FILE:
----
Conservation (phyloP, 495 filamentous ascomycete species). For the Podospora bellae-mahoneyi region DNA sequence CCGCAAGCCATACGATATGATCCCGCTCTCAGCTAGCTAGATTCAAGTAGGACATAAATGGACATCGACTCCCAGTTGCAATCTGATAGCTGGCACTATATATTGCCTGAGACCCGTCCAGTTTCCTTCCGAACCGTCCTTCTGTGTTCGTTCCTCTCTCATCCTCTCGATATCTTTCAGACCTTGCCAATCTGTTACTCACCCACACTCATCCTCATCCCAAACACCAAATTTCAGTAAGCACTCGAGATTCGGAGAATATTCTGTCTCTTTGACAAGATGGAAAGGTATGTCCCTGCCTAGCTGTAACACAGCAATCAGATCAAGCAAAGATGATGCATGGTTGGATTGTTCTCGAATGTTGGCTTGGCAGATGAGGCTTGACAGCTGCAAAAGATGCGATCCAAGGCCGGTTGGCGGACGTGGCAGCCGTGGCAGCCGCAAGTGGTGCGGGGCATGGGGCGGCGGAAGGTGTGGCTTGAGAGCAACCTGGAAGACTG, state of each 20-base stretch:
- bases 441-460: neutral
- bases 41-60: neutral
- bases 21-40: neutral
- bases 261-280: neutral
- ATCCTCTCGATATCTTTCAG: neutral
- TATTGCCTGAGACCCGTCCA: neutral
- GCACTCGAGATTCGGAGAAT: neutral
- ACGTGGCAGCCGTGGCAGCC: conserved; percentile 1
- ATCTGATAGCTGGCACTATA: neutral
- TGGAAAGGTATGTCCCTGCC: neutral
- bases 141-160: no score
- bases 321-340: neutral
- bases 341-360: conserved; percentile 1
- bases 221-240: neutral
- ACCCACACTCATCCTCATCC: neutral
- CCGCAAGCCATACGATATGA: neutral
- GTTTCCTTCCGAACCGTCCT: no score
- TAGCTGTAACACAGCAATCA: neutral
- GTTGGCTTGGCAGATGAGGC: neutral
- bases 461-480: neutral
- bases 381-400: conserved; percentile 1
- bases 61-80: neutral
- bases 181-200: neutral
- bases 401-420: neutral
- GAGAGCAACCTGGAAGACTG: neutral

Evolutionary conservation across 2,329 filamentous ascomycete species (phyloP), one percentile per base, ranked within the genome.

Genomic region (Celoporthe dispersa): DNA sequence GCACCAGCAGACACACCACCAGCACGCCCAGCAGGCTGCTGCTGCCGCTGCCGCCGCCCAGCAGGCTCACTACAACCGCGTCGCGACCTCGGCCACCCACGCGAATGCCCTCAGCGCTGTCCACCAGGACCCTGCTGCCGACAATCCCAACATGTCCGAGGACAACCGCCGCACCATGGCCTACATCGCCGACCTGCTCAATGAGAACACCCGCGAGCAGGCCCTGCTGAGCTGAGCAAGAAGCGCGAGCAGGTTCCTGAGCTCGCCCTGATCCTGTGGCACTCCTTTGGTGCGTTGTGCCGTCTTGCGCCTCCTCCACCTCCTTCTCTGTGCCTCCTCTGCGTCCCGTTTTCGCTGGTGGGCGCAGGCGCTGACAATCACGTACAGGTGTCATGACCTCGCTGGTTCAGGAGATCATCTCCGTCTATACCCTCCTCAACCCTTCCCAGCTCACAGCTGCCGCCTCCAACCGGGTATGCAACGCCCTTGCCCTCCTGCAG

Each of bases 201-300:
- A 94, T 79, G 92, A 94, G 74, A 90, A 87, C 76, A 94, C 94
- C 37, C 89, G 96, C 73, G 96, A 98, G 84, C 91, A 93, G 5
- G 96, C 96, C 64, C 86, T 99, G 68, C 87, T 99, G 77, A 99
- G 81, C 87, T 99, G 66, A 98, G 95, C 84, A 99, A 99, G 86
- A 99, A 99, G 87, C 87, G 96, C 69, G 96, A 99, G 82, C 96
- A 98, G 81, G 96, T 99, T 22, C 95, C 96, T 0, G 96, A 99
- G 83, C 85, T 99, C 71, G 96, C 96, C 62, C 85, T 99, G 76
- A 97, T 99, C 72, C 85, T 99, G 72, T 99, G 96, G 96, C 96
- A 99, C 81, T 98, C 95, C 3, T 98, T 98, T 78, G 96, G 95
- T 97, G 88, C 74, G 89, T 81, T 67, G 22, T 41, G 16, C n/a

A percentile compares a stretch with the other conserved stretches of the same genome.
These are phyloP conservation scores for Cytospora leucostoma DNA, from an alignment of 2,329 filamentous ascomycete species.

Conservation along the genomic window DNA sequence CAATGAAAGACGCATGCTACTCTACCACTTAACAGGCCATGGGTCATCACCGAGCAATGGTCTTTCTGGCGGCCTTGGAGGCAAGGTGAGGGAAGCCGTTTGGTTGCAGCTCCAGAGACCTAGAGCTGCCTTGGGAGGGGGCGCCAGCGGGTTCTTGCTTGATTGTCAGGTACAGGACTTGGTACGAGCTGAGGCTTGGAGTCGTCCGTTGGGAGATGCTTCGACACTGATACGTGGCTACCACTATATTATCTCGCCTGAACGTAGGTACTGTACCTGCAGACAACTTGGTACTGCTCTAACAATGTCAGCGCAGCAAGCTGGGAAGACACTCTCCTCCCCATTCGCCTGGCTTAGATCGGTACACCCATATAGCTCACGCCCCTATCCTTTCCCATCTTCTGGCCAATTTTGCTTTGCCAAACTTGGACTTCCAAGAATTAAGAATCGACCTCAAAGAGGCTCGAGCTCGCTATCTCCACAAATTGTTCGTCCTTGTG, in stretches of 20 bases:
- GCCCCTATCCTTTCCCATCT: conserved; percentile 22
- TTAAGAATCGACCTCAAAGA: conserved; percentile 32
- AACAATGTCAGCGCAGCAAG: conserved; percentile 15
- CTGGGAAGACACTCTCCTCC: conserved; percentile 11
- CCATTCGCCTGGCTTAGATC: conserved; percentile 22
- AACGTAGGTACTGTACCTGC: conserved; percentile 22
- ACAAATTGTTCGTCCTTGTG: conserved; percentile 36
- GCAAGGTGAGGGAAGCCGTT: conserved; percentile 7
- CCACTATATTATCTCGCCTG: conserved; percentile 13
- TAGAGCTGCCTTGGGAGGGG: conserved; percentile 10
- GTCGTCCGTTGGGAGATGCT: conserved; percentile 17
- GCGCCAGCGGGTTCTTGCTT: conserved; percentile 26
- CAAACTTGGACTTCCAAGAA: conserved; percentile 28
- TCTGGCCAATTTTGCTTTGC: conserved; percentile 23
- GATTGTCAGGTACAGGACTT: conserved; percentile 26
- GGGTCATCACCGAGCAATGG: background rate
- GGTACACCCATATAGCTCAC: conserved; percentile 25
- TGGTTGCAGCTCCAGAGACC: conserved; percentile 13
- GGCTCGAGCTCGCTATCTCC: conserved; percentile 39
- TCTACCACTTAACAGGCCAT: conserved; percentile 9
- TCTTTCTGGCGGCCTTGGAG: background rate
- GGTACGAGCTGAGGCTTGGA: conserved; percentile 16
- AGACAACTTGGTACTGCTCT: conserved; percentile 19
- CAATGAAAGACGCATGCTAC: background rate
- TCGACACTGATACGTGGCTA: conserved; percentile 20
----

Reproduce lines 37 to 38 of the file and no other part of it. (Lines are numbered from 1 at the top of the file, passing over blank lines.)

- A 97, T 99, C 72, C 85, T 99, G 72, T 99, G 96, G 96, C 96
- A 99, C 81, T 98, C 95, C 3, T 98, T 98, T 78, G 96, G 95